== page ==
On July 4, 2010, WAVO/WTIX added "Crank and Case", an automobile advice program similar to Car Talk, hosted by mechanics Chuck Sperry and Stick Case Roneis.[21]

On March 4, 2012, after several months off the air while a new tower was built, WTIX returned to the air with separate programming.[22]

In January 2014, "Eat, Drink and Be Merry", hosted by Joe Cutrone, began airing on Saturdays at noon.[20]

In Summer 2014, WAVO was asking listeners for donations to keep the standards format, since advertising was hard to sell on a station targeting listeners over 55. Without $15,000 to pay for music royalties, WAVO might return to a WHVN simulcast or try something else.[23] By the end of August, the station met its goal.[24]

In October 2018, WAVO returned to a WHVN simulcast.


  1. ^ "WAVO Facility Record". United States Federal Communications Commission, audio division.
  2. ^ "WAVO Station Information Profile". Arbitron.
  3. ^ "(photo caption)" (PDF). Broadcasting. May 31, 1948. Retrieved 15 December 2014.
  4. ^ "Frank Thornton Enters Primary," The Index-Journal (Greenwood, S.C.), Mar. 25, 1954, p. 19.
  5. ^ "Aiken Firm Granted TV Station Permit," The Index-Journal (Greenwood, S.C.), Oct. 23, 1953, p. 2.
  6. ^ "Ownership Changed In Radio Station," The Gastonia Gazette, Nov. 7, 1958, p. 11.
  7. ^ West, Stephen (1989-03-12). "36 Years on the Radio Started with 30 Hours". The Charlotte Observer.
  8. ^ Ffrench, Jennifer (1990-03-14). "KM Businessman Sells Radio Station". The Charlotte Observer.
  9. ^ Ferrell, Bruce (1992-03-23). "WHVN Buys Rock Hill Station". The Business Journal. p. 14.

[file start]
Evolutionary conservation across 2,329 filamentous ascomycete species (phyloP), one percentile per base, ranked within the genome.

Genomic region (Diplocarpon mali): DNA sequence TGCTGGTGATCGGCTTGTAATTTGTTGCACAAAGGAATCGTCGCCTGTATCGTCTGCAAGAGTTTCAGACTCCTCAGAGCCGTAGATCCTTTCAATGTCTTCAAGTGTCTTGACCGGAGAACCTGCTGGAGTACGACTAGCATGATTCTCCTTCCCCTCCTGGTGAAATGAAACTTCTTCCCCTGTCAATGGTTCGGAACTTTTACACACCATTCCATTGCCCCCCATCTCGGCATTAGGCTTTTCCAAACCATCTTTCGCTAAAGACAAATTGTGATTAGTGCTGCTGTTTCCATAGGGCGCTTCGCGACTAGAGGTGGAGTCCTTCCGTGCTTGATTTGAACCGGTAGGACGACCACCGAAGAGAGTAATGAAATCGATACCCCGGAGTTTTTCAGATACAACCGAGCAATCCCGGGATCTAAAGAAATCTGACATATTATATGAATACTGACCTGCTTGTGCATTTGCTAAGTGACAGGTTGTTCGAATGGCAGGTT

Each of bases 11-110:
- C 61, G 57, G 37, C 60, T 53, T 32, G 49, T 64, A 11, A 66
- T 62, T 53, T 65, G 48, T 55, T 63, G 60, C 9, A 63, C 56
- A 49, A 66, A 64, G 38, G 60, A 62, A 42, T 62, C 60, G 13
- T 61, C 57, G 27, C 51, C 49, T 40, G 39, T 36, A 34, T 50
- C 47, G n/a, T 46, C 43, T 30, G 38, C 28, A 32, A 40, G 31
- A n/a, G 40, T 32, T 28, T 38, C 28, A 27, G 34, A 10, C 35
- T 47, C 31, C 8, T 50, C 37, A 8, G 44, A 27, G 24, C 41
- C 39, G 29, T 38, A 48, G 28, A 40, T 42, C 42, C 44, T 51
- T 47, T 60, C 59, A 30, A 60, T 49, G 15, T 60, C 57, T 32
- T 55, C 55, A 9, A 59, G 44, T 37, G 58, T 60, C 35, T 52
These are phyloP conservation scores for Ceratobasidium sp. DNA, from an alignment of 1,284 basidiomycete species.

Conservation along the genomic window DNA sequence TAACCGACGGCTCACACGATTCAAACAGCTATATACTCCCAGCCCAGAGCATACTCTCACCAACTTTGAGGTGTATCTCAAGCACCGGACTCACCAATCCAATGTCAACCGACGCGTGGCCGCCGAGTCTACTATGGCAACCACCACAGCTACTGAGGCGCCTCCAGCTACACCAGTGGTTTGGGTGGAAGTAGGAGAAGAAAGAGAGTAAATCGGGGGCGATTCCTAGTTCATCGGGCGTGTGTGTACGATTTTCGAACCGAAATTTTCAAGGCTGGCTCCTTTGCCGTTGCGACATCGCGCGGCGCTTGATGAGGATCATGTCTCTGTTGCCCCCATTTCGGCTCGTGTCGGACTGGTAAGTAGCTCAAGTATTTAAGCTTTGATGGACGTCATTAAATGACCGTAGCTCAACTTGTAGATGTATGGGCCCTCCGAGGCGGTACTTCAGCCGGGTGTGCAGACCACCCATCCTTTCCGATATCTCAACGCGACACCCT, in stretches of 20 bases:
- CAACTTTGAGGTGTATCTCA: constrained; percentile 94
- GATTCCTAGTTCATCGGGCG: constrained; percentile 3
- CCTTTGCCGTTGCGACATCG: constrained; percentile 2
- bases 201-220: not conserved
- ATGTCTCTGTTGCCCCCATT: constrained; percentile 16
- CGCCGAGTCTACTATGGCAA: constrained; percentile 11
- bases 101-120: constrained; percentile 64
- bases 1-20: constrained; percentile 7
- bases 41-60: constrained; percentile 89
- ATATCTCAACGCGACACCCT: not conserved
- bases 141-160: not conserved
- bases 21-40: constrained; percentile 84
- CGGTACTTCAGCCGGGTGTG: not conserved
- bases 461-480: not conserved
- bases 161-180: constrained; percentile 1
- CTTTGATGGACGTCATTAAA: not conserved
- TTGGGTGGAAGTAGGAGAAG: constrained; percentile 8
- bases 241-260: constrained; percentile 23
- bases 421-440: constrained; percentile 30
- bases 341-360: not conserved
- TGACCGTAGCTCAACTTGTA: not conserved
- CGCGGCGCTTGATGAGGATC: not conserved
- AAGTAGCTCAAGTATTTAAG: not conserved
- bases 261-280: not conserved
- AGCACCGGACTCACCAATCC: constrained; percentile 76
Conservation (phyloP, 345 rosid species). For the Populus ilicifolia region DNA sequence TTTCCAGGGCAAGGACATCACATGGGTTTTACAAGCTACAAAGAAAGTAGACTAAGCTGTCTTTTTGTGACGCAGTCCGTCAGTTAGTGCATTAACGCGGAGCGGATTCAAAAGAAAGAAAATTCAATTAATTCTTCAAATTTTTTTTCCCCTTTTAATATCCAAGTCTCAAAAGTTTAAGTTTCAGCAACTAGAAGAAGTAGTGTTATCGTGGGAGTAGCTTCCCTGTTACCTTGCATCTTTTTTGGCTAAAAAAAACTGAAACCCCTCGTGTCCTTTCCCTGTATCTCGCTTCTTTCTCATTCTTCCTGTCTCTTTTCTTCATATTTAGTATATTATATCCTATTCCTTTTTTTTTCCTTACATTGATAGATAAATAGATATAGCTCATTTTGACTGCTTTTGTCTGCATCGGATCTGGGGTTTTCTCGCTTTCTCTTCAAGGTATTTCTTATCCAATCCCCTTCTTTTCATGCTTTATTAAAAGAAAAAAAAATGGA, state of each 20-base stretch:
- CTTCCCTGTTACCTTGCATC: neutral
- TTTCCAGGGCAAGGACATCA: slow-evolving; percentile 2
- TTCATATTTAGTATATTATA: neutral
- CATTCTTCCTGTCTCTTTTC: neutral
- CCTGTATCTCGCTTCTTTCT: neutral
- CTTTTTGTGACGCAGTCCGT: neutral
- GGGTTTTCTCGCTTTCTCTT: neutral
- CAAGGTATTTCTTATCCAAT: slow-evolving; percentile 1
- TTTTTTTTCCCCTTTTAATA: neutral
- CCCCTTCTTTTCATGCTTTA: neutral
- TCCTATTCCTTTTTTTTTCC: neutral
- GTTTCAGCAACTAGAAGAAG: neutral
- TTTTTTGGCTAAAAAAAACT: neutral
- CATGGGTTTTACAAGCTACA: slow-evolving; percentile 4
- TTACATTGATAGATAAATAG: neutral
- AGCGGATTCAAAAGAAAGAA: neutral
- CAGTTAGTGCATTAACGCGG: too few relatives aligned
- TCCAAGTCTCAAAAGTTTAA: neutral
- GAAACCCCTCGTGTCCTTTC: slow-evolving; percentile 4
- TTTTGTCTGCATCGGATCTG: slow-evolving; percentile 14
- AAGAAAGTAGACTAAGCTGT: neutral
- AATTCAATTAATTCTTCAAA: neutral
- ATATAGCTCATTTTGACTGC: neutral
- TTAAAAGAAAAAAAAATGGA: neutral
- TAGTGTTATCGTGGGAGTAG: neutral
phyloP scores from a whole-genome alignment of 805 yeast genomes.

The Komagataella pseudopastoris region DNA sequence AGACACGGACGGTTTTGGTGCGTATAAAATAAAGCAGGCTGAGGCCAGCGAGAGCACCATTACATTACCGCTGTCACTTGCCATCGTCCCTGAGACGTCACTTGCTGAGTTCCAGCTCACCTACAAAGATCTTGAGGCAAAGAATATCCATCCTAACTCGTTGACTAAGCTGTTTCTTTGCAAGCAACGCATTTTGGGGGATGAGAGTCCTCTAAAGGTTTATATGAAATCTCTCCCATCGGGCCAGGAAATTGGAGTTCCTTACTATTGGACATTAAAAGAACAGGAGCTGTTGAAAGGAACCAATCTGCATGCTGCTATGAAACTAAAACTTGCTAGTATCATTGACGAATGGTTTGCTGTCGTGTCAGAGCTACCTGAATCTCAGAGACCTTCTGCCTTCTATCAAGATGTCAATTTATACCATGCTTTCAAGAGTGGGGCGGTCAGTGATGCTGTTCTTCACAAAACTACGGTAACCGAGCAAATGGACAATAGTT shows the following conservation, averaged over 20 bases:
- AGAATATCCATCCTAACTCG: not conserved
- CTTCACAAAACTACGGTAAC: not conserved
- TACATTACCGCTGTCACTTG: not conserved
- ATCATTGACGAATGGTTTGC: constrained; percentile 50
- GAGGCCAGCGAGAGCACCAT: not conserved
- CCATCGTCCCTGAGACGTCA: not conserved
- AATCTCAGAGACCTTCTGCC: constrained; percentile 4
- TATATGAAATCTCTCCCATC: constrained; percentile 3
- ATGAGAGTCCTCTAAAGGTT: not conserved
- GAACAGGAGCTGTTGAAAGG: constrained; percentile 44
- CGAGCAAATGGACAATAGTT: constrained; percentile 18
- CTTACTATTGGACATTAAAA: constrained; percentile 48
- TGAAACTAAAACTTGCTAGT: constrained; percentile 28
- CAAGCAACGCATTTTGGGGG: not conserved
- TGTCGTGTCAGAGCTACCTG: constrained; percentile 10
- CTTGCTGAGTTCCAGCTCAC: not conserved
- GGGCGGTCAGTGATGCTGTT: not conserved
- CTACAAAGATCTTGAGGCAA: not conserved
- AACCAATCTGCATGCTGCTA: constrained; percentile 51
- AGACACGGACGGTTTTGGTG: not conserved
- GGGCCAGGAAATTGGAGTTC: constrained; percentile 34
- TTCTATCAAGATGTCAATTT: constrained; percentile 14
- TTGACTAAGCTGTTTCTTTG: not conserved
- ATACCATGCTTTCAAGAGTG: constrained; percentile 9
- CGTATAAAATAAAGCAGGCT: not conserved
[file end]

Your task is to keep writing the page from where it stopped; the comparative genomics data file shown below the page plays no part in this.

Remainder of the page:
10. ^ Price, Mark (1996-01-06). "Christian Radio Tries to Offer Variety". The Charlotte Observer.
  11. ^ Morrill, Jim (1997-10-19). "The Unlikely Rebel Behind the Microphone". The Charlotte Observer.
  12. ^ Washburn, Mark (2008-07-10). "WAVO Moves to the Sounds of Sinatra, Ella". The Charlotte Observer.
  13. ^ Washburn, Mark (2008-11-20). "106.1 FM Will Shift to All-Spanish". The Charlotte Observer.
  14. ^ Washburn, Mark (2009-08-01). "Velvet-voiced radio host says goodbye in cutbacks". The Charlotte Observer.
  15. ^ Washburn, Mark (2010-02-13). "Odegaard to launch 'Charlotte Today'". The Charlotte Observer.
  16. ^ a b Washburn, Mark (2010-04-03). "Like N.Y. sports? New show could be for you". The Charlotte Observer.
  17. ^ Washburn, Mark (2010-09-18). "Johnny Jacobs turned up volume on local radio". The Charlotte Observer. Retrieved 2010-09-21.[permanent dead link]
  18. ^ Washburn, Mark (2011-10-01). "Ira Glass bringing the magic of stories".
  19. ^ Washburn, Mark (2013-08-24). "Long push pays off for 'Bus Stop Game'". The Charlotte Observer.
  20. ^ a b Washburn, Mark (2014-01-11). "Tanner finds chuckles in cancer treatment". The Charlotte Observer. Retrieved 2014-01-11.
  21. ^ Washburn, Mark (2010-07-03). "Acerbic golf competitor expanding radio show". The Charlotte Observer.
  22. ^ "WTIX-A Back On Air As Classic Country". 2012-03-08. Retrieved 2014-01-14.
  23. ^ Washburn, Mark (2014-07-05). "WAVO asks for donations to maintain radio format". The Charlotte Observer. Retrieved 2014-07-04.
  24. ^ Washburn, Mark (2014-08-30). "The 'Magic' lives on in music memories". The Charlotte Observer. p. 1C.

External links[edit]